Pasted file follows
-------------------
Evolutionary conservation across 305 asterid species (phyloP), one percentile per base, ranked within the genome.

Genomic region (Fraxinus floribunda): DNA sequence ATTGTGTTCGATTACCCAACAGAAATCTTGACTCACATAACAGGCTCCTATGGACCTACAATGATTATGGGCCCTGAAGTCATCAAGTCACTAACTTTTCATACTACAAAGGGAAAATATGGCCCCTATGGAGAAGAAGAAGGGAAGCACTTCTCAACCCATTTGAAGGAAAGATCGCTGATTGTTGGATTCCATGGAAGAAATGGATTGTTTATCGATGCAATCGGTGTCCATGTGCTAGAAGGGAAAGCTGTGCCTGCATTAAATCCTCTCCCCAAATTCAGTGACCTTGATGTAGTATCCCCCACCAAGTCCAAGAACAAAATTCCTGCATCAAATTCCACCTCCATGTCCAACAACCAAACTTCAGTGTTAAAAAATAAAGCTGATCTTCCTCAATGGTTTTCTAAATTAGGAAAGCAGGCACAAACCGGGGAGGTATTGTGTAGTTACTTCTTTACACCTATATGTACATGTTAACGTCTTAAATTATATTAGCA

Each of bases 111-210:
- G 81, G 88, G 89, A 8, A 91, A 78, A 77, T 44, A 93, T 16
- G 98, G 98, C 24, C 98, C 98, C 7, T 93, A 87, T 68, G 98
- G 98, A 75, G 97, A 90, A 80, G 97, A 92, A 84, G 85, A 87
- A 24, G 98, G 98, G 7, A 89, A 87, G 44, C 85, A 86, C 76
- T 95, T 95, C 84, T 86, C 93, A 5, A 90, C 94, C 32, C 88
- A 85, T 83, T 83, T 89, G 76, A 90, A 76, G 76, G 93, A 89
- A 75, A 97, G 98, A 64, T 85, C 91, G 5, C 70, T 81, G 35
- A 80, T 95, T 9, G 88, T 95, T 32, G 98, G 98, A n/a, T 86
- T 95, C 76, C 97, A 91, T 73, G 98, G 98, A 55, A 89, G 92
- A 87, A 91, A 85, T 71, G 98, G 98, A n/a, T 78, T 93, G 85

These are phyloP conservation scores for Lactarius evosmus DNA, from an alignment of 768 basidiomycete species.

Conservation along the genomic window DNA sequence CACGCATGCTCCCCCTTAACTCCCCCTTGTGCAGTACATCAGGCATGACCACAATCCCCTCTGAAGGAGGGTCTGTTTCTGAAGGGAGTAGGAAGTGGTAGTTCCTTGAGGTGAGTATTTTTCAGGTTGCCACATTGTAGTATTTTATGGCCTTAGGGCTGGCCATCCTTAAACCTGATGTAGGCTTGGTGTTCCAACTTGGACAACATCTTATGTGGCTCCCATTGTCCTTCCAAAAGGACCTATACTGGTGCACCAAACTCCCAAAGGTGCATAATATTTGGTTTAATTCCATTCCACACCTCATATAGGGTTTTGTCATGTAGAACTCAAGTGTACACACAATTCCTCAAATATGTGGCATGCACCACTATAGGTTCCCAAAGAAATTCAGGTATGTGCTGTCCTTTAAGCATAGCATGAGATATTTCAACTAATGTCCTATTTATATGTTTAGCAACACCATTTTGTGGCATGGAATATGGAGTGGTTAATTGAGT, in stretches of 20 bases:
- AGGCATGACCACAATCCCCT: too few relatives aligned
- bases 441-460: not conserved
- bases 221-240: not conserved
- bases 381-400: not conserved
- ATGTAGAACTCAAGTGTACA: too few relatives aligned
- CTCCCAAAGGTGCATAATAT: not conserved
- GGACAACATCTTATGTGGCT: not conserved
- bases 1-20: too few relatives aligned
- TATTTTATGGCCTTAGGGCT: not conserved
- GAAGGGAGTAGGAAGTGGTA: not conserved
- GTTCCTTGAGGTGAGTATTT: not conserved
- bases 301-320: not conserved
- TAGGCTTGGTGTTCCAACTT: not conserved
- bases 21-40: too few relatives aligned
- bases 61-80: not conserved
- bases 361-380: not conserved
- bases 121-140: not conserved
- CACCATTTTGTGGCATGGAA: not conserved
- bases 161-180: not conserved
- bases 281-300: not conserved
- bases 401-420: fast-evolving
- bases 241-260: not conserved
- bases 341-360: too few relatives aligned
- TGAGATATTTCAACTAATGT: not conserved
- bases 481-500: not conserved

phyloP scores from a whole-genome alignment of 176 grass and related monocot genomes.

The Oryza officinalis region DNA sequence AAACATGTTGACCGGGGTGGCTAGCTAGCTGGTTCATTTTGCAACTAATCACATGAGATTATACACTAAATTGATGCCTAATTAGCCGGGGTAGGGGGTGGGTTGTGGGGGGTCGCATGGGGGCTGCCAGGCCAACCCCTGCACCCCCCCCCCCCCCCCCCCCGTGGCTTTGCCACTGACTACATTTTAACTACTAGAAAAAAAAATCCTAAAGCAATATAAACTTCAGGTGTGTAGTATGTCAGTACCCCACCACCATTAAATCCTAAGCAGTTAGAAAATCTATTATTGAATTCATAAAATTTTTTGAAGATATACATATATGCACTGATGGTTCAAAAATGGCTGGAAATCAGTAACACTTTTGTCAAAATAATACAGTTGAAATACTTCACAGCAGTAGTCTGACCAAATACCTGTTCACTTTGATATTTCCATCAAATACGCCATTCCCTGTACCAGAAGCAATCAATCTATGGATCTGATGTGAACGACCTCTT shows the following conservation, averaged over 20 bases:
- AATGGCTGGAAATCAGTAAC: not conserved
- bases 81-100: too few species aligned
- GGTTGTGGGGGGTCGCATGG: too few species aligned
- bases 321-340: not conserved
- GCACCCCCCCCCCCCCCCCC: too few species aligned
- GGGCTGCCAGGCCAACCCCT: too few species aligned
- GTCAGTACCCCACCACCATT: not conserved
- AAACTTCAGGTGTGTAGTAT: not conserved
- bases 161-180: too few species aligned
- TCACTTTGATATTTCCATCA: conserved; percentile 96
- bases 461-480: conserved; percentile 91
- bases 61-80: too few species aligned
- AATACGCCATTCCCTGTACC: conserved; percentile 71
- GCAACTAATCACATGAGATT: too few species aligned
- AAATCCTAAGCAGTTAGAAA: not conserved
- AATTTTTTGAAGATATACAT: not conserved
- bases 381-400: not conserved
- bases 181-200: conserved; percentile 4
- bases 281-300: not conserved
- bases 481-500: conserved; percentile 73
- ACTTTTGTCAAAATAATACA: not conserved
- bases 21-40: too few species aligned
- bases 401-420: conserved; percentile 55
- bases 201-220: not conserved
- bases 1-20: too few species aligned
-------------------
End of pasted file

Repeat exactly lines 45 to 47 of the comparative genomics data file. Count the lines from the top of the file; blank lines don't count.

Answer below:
- GGTTGTGGGGGGTCGCATGG: too few species aligned
- bases 321-340: not conserved
- GCACCCCCCCCCCCCCCCCC: too few species aligned